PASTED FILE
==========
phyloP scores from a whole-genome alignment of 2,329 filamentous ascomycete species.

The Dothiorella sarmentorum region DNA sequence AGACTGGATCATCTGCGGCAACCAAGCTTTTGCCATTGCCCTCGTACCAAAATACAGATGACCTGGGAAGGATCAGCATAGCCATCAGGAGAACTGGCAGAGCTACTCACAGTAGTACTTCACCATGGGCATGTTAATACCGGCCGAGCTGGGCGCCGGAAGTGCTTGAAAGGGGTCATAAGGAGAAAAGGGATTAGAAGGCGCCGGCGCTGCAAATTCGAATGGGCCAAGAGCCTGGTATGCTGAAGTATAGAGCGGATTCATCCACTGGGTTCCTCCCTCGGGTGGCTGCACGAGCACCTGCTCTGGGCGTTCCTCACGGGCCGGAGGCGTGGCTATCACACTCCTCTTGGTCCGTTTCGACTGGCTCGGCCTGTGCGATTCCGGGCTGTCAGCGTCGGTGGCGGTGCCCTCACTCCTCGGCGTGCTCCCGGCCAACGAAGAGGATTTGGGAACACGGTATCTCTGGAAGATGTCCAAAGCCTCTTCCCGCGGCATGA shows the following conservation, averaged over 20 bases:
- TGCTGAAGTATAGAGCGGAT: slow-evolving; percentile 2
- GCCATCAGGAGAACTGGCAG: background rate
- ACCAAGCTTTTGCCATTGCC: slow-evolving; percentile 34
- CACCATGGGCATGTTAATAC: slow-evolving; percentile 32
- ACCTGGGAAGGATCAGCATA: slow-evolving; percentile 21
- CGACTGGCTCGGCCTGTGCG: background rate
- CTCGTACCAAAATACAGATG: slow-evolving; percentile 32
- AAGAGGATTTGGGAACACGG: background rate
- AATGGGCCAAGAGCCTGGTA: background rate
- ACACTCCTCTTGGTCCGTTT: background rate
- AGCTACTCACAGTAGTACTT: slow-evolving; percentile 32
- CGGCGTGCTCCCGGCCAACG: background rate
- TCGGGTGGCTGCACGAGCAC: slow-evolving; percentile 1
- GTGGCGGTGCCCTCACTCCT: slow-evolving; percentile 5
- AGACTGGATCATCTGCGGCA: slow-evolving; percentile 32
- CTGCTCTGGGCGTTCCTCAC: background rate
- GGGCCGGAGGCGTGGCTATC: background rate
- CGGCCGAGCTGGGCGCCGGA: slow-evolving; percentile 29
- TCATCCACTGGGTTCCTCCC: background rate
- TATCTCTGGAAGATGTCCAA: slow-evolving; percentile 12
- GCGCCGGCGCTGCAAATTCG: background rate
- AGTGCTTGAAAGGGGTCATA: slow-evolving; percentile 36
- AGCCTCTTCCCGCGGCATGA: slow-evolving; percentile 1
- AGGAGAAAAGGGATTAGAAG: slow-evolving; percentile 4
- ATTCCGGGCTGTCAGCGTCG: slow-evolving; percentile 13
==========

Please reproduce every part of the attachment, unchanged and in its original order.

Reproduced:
phyloP scores from a whole-genome alignment of 2,329 filamentous ascomycete species.

The Dothiorella sarmentorum region DNA sequence AGACTGGATCATCTGCGGCAACCAAGCTTTTGCCATTGCCCTCGTACCAAAATACAGATGACCTGGGAAGGATCAGCATAGCCATCAGGAGAACTGGCAGAGCTACTCACAGTAGTACTTCACCATGGGCATGTTAATACCGGCCGAGCTGGGCGCCGGAAGTGCTTGAAAGGGGTCATAAGGAGAAAAGGGATTAGAAGGCGCCGGCGCTGCAAATTCGAATGGGCCAAGAGCCTGGTATGCTGAAGTATAGAGCGGATTCATCCACTGGGTTCCTCCCTCGGGTGGCTGCACGAGCACCTGCTCTGGGCGTTCCTCACGGGCCGGAGGCGTGGCTATCACACTCCTCTTGGTCCGTTTCGACTGGCTCGGCCTGTGCGATTCCGGGCTGTCAGCGTCGGTGGCGGTGCCCTCACTCCTCGGCGTGCTCCCGGCCAACGAAGAGGATTTGGGAACACGGTATCTCTGGAAGATGTCCAAAGCCTCTTCCCGCGGCATGA shows the following conservation, averaged over 20 bases:
- TGCTGAAGTATAGAGCGGAT: slow-evolving; percentile 2
- GCCATCAGGAGAACTGGCAG: background rate
- ACCAAGCTTTTGCCATTGCC: slow-evolving; percentile 34
- CACCATGGGCATGTTAATAC: slow-evolving; percentile 32
- ACCTGGGAAGGATCAGCATA: slow-evolving; percentile 21
- CGACTGGCTCGGCCTGTGCG: background rate
- CTCGTACCAAAATACAGATG: slow-evolving; percentile 32
- AAGAGGATTTGGGAACACGG: background rate
- AATGGGCCAAGAGCCTGGTA: background rate
- ACACTCCTCTTGGTCCGTTT: background rate
- AGCTACTCACAGTAGTACTT: slow-evolving; percentile 32
- CGGCGTGCTCCCGGCCAACG: background rate
- TCGGGTGGCTGCACGAGCAC: slow-evolving; percentile 1
- GTGGCGGTGCCCTCACTCCT: slow-evolving; percentile 5
- AGACTGGATCATCTGCGGCA: slow-evolving; percentile 32
- CTGCTCTGGGCGTTCCTCAC: background rate
- GGGCCGGAGGCGTGGCTATC: background rate
- CGGCCGAGCTGGGCGCCGGA: slow-evolving; percentile 29
- TCATCCACTGGGTTCCTCCC: background rate
- TATCTCTGGAAGATGTCCAA: slow-evolving; percentile 12
- GCGCCGGCGCTGCAAATTCG: background rate
- AGTGCTTGAAAGGGGTCATA: slow-evolving; percentile 36
- AGCCTCTTCCCGCGGCATGA: slow-evolving; percentile 1
- AGGAGAAAAGGGATTAGAAG: slow-evolving; percentile 4
- ATTCCGGGCTGTCAGCGTCG: slow-evolving; percentile 13